The public should know that the new shift pattern the employers want us to work would lead to cuts in night-time fire cover. This was proved by the leaking of a secret LFEPA document, intended only for the eyes of senior Authority figures, which revealed how a covert team (codenamed Project PX157) has been working on ways of using new shift patterns as a means to cut night-time fire cover by withdrawing appliances from operation.

Firefighters currently work two nine-hour day shifts, followed by two 15-hour night shifts, followed by three days off. LFEPA wishes to equalise the four working shifts to 12 hours each. A 12-hour day shift would cause huge practical problems for firefighters, and would seriously impair work/life balance. Around half of London's firefighters live outside the Greater London area, and already have to travel long distances in the rush hour to and from work for a day shift. An extension of the working day from nine to 12 hours would be impractical and unworkable, and would reduce significantly the time available for firefighters to spend with their families. Emergency calls from the public are often received in the minutes before firefighters go off duty. Firefighters are contractually obligated to attend these calls, regardless of any personal commitments. This means that firefighters often work two or three hours beyond their contracted time, which could result in a proposed 12-hour day shift frequently turning into a 14- or 15-hour day shift. It would also mean some firefighters not being able to return home at all between shifts.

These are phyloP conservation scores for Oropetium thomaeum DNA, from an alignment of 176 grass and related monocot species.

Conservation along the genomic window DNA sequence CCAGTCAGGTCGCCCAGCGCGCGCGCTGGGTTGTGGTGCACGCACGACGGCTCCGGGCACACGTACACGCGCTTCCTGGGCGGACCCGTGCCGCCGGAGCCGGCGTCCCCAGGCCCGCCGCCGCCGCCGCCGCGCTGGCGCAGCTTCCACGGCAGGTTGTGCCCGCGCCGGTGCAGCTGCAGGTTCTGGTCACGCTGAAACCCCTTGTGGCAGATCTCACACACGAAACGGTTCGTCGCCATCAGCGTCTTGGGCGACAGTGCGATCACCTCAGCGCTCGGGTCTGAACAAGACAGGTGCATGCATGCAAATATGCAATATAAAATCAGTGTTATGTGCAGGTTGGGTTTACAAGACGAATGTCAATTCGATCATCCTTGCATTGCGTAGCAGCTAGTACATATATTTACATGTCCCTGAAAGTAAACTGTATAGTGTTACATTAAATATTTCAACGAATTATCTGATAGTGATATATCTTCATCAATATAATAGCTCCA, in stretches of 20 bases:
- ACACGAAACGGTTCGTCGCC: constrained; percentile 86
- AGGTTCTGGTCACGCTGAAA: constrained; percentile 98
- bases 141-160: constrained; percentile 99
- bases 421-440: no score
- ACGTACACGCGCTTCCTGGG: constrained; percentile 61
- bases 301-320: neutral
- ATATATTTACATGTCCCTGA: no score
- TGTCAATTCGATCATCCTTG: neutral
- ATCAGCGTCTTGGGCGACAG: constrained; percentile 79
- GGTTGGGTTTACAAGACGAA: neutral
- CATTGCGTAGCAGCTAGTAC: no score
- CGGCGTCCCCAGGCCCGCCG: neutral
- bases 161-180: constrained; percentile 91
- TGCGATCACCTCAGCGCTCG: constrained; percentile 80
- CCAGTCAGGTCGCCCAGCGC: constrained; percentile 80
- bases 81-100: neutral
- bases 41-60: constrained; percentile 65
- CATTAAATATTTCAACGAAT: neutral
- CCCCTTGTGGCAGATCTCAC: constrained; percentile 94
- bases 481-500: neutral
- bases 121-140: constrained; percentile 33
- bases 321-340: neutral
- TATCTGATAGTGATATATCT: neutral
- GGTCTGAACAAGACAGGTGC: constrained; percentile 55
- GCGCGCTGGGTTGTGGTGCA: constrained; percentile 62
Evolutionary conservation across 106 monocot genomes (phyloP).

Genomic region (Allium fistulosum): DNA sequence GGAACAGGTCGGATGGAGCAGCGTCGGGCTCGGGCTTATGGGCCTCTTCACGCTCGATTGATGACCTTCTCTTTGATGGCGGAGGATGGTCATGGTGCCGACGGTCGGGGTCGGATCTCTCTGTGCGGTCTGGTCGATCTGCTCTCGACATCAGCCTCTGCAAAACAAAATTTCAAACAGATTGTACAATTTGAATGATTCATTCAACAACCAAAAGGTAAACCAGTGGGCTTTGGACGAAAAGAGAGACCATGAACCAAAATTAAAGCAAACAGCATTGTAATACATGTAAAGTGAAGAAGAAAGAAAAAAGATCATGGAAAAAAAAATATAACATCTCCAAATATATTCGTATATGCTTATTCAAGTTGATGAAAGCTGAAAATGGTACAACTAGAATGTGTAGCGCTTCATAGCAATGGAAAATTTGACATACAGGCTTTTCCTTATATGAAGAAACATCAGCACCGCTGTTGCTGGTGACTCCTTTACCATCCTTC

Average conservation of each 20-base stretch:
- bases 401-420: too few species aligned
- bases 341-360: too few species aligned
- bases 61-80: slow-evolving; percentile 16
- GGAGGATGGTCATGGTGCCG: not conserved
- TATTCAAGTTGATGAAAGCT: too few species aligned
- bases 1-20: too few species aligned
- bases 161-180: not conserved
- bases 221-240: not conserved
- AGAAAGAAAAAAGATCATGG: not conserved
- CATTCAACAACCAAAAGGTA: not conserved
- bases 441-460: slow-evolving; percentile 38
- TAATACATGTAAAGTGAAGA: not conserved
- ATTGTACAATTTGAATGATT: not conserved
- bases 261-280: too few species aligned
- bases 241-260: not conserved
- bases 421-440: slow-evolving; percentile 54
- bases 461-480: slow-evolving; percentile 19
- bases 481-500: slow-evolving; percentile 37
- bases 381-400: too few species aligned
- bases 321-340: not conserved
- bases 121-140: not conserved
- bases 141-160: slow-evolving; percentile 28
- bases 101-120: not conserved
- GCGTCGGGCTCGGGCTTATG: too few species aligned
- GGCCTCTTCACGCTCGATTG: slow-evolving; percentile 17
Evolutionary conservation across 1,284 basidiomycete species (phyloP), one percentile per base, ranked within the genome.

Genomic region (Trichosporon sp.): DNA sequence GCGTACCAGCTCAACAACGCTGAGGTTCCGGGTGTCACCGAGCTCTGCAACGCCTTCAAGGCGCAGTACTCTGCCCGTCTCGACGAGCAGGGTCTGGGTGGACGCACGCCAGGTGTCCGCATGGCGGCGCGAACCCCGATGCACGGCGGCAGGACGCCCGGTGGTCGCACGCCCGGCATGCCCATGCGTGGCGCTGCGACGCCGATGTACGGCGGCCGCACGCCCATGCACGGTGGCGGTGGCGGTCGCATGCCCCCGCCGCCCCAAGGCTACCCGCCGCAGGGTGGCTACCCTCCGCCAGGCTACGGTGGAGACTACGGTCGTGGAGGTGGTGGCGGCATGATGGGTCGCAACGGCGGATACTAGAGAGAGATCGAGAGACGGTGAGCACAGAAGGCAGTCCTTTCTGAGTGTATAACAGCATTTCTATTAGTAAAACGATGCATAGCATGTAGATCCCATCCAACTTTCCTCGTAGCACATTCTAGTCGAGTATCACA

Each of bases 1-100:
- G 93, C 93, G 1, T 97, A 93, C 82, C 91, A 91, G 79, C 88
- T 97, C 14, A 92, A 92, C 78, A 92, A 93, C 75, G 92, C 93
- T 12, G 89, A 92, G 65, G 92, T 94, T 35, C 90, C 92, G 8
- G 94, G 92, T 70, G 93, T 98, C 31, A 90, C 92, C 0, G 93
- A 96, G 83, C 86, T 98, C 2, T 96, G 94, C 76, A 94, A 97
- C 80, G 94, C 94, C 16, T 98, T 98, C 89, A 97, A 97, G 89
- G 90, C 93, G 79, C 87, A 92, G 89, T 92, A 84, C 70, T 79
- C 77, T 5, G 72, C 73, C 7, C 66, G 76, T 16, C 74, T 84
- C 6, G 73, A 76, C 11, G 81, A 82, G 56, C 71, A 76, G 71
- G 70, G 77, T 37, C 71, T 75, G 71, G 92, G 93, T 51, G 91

For clarification, I went back and asked if this also covered the current offer of 11/13 rather than 12/12.

Yes, the answer would also apply to 11/13.

Why do those objections not apply to other fire brigades which have moved away from 9/15?

The majority of brigades throughout the country have not changed shift patterns. Those that have were able to reach a negotiated settlement with the union. Only one brigade is currently working 12/12. Further, in many local county brigades, especially the smaller ones, firefighters do not have to contend with the issues of travelling and property prices that are a real problem for London firefighters. We are happy to negotiate a shift change. But it has to be a sensible and workable change.

I also asked why the Bonfire Night period had been chosen.

A range of dates have been chosen – not just Bonfire Night. We do not have the luxury of time. The clock is ticking on our members' contracts. Firefighters in London will be sacked from 26 November. We are fighting to defend our jobs and our service, and we have just four weeks to succeed.

Do London FBU prove their case that 11/13 is so bad that the upcoming strike action is necessary and appropriate? Or, in the light of this, does it seem inappropriate? Why is it so unacceptable for London firefighters if it is acceptable for South Yorkshire firefighters?